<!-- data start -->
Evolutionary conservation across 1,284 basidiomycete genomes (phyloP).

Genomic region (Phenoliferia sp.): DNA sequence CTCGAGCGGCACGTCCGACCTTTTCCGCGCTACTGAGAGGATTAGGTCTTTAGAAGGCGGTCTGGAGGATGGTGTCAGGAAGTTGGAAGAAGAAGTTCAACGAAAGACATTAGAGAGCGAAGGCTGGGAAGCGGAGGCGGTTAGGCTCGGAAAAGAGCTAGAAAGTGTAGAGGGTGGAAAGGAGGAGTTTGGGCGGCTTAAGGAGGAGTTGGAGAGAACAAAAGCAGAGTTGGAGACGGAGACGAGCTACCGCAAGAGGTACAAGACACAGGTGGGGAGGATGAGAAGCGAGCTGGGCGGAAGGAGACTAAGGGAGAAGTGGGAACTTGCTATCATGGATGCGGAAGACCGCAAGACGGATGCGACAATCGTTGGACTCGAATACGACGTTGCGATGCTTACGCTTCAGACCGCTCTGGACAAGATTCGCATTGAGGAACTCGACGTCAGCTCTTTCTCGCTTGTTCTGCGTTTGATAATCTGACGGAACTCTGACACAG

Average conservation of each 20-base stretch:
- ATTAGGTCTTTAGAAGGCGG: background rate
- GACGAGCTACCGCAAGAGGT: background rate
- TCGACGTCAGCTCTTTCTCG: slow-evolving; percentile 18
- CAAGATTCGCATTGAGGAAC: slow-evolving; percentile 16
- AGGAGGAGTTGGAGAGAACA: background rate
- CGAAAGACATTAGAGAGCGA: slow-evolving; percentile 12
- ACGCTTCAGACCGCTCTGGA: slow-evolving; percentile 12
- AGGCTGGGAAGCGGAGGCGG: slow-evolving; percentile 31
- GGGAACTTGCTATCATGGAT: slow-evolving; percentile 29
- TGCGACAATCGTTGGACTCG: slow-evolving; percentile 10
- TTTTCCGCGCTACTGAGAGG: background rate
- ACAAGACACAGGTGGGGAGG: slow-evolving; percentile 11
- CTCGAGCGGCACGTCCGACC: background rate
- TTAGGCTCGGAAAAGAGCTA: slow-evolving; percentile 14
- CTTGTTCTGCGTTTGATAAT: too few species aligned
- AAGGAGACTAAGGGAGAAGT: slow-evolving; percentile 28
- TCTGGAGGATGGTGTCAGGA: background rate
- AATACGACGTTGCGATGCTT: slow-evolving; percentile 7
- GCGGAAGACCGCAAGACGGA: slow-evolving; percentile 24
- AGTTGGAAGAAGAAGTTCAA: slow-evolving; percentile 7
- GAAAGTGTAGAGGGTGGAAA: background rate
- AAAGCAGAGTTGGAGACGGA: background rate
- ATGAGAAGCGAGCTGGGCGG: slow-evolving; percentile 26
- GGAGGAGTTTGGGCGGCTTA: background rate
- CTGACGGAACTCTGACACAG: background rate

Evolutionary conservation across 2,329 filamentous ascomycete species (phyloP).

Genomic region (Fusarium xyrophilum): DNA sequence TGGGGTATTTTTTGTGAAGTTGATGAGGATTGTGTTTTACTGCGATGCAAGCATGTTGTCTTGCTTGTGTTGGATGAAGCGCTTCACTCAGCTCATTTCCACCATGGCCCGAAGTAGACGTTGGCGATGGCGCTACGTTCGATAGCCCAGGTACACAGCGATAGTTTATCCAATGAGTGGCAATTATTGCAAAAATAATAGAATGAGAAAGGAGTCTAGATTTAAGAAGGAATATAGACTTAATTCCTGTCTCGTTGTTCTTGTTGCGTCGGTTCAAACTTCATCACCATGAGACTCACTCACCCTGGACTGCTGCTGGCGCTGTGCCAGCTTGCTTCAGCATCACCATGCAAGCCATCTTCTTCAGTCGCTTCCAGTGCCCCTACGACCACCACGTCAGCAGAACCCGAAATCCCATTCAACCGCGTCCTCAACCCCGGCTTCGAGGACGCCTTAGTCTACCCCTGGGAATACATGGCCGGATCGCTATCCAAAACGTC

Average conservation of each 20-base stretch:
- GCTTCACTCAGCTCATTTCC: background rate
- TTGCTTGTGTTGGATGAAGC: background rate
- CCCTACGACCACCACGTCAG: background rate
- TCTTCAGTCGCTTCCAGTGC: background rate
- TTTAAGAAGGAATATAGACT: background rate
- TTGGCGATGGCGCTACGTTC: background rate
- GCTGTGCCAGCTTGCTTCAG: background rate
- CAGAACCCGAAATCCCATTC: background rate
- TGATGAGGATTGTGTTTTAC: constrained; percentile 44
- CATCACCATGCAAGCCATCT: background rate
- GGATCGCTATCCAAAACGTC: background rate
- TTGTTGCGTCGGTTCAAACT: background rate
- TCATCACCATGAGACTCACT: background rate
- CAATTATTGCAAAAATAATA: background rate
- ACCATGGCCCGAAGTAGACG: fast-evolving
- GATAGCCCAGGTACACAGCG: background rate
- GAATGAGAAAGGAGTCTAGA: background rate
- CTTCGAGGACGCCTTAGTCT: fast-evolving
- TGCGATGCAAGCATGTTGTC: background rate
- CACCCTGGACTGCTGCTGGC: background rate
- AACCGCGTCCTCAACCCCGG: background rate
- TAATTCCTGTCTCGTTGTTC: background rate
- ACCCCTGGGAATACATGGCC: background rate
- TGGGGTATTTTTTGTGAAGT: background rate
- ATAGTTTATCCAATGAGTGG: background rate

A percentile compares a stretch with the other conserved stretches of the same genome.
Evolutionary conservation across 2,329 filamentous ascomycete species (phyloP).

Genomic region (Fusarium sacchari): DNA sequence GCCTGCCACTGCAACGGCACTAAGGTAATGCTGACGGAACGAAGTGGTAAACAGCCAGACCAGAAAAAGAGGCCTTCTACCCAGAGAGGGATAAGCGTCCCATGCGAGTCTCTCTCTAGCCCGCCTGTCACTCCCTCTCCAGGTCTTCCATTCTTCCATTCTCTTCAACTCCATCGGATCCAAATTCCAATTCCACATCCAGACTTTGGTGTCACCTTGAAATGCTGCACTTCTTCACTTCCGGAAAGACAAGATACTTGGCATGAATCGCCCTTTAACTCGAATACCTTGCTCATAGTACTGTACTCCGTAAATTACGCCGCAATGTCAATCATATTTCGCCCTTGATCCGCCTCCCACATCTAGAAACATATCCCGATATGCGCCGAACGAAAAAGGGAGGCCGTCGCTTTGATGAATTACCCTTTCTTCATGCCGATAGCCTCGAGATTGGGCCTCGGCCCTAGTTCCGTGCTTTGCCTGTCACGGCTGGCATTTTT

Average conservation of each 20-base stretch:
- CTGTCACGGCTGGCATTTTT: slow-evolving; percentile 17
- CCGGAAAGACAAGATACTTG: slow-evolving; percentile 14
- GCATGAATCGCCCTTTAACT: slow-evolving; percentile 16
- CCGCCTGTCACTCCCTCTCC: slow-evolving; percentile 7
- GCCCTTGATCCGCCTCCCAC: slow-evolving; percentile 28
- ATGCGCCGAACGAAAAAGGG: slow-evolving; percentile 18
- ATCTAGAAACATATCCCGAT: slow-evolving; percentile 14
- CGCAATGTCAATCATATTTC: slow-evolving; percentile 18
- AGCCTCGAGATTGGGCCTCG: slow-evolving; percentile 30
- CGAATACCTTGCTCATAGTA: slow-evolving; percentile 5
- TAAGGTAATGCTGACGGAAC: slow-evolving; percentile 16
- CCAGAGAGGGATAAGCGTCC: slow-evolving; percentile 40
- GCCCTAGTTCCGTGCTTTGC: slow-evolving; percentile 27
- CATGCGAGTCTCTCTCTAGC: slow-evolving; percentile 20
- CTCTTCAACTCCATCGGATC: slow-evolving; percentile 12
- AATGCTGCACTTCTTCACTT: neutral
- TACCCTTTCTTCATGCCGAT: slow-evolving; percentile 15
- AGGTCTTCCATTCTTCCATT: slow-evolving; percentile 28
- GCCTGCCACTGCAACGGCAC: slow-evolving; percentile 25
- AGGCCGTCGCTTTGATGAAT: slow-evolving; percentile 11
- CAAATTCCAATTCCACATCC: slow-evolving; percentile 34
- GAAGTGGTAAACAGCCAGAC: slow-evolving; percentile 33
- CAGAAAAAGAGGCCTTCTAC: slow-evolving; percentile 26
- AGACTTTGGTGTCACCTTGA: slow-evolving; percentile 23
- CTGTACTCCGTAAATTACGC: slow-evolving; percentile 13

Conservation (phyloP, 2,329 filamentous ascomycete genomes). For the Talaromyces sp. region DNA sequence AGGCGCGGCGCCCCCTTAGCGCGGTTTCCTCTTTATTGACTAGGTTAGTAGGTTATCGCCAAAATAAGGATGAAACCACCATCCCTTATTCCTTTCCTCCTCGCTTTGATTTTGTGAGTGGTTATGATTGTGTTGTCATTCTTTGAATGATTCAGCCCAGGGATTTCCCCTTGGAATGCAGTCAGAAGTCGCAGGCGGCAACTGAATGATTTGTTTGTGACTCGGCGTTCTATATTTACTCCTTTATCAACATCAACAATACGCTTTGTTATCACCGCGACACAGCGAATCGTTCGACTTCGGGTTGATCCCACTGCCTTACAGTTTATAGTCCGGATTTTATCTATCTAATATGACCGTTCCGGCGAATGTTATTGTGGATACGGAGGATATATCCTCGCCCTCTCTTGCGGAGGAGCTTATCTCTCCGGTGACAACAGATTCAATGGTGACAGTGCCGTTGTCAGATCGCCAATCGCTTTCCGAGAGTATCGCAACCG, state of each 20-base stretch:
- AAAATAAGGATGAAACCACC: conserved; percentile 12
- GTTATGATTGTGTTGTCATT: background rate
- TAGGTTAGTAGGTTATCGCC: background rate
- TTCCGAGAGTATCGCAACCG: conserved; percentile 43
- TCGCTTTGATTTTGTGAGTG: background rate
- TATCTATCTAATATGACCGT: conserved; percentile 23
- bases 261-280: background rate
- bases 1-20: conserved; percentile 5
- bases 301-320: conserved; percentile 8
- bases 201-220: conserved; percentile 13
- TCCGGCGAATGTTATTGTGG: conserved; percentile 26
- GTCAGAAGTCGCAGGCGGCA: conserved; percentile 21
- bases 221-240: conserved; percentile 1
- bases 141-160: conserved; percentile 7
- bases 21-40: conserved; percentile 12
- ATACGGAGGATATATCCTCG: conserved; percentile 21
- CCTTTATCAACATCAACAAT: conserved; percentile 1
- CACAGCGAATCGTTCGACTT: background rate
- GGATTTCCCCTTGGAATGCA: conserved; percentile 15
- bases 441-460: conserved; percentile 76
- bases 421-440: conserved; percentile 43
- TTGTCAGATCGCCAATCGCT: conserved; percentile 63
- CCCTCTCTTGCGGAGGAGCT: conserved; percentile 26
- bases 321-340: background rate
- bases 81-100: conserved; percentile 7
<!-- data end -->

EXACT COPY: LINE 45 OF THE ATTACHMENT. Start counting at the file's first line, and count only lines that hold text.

- CAATTATTGCAAAAATAATA: background rate